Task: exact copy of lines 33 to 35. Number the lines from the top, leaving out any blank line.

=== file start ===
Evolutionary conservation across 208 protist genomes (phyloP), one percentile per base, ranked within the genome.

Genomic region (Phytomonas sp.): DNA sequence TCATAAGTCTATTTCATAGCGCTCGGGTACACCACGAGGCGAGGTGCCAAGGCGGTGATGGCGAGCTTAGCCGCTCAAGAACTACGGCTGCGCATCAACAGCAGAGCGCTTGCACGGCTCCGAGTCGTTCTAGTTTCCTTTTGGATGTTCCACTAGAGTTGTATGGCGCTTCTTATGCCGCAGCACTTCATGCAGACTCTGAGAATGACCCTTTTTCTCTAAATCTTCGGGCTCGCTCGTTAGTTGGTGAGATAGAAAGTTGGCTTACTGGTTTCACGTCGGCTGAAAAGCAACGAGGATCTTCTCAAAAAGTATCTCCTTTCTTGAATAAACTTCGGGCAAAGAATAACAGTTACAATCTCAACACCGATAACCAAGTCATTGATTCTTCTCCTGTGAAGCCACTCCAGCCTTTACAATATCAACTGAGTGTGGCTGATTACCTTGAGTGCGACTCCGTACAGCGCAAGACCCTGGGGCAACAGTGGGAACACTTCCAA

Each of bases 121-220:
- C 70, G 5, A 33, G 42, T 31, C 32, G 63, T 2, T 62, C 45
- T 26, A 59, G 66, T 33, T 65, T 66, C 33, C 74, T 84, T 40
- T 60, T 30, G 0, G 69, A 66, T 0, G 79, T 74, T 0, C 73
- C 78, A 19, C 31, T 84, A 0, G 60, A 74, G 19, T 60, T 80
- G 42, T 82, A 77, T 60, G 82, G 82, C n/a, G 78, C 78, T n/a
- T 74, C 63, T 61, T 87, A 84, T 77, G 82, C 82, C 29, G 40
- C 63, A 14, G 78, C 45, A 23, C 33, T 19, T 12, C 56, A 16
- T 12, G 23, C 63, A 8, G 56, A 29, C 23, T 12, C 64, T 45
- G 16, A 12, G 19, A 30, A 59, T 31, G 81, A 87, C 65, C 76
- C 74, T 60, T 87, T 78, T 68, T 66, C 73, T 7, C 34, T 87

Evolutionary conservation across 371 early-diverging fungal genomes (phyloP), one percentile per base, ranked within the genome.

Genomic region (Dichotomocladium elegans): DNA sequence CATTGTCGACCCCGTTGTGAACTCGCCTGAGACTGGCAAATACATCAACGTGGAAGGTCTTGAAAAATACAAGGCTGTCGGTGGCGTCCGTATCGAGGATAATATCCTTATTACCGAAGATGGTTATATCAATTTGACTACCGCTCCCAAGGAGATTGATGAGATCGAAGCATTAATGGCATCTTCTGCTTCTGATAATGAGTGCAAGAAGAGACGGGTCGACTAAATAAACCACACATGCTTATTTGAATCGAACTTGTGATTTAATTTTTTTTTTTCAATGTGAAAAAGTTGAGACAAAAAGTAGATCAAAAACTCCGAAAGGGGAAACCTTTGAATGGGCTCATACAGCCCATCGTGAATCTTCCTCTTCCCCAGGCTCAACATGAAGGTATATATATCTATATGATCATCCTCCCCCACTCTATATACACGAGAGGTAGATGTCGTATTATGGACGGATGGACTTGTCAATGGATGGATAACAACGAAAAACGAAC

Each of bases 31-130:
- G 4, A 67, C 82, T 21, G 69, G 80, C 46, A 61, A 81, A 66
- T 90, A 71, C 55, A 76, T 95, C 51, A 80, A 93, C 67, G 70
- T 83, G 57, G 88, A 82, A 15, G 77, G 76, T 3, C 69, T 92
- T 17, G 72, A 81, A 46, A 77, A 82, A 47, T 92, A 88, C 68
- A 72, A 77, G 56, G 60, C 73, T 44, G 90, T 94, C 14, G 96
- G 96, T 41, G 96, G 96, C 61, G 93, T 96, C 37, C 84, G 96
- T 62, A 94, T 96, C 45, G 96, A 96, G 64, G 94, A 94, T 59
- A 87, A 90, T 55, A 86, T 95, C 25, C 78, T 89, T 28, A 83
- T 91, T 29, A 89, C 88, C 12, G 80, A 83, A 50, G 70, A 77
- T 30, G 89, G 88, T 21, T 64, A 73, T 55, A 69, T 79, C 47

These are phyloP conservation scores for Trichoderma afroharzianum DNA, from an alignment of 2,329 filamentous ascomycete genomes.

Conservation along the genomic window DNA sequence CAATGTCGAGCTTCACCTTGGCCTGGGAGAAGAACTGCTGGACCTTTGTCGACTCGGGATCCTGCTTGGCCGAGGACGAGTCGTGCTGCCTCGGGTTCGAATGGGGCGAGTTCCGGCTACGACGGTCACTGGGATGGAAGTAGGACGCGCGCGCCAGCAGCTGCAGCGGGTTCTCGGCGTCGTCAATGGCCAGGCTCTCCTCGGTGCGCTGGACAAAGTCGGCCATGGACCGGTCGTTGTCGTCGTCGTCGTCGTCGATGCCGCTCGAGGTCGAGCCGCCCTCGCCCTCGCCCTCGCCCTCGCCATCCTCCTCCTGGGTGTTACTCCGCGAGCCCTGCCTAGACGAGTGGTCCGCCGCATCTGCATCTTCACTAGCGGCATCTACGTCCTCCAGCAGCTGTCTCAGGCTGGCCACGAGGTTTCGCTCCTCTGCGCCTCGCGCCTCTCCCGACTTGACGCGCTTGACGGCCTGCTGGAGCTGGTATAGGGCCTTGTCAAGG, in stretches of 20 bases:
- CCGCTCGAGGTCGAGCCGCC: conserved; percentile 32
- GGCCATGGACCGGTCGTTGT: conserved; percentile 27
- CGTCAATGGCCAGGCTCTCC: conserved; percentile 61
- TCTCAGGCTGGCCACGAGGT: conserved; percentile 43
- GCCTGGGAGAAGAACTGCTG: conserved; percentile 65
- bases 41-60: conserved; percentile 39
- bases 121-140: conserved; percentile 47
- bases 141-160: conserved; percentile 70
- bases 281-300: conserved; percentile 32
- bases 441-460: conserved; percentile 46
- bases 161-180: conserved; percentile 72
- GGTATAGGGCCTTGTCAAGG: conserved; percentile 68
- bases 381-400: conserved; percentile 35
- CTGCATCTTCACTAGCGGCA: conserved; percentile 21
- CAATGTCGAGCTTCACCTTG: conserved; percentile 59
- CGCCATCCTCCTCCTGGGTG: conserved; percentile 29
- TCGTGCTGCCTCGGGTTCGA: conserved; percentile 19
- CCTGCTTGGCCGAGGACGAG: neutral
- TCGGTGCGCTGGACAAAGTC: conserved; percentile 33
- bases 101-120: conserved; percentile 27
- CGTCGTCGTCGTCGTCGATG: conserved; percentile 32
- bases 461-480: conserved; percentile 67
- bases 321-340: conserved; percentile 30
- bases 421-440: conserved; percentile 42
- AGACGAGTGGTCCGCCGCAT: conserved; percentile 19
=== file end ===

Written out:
- GCCTGGGAGAAGAACTGCTG: conserved; percentile 65
- bases 41-60: conserved; percentile 39
- bases 121-140: conserved; percentile 47